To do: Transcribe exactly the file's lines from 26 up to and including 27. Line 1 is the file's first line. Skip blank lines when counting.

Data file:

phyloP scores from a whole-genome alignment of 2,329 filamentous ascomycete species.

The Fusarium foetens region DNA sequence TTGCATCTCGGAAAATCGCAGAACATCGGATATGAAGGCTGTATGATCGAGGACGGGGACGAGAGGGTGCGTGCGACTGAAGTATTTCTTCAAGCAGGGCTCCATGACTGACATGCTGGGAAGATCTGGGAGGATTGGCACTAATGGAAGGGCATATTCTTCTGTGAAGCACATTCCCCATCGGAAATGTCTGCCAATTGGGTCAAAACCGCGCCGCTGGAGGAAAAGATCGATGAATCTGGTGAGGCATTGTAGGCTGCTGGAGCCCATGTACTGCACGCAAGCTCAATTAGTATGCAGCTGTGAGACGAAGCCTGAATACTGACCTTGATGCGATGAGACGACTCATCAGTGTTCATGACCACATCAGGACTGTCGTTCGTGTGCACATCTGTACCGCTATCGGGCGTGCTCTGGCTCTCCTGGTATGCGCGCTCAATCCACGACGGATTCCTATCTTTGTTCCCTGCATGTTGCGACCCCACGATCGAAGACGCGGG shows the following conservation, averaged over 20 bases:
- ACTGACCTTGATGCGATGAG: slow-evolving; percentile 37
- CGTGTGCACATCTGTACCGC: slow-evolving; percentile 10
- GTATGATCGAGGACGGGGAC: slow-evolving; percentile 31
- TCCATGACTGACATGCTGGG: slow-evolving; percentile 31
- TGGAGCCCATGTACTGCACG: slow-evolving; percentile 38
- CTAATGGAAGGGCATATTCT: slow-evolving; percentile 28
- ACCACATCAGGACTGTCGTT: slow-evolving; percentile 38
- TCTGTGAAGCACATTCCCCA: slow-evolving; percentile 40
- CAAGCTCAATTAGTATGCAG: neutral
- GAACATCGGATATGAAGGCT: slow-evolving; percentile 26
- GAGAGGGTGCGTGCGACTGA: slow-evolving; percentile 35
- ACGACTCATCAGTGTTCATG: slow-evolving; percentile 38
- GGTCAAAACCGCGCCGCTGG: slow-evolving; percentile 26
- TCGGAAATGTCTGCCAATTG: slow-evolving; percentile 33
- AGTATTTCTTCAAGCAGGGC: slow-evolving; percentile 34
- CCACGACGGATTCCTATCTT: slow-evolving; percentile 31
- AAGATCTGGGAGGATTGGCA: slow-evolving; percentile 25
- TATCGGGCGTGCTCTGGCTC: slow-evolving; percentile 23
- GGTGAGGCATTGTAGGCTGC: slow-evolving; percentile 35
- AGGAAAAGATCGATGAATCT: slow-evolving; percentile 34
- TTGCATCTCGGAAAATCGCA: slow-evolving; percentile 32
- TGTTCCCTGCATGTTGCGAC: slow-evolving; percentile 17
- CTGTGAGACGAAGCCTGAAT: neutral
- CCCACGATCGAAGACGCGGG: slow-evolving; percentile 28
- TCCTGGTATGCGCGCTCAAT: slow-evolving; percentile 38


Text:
- CCCACGATCGAAGACGCGGG: slow-evolving; percentile 28
- TCCTGGTATGCGCGCTCAAT: slow-evolving; percentile 38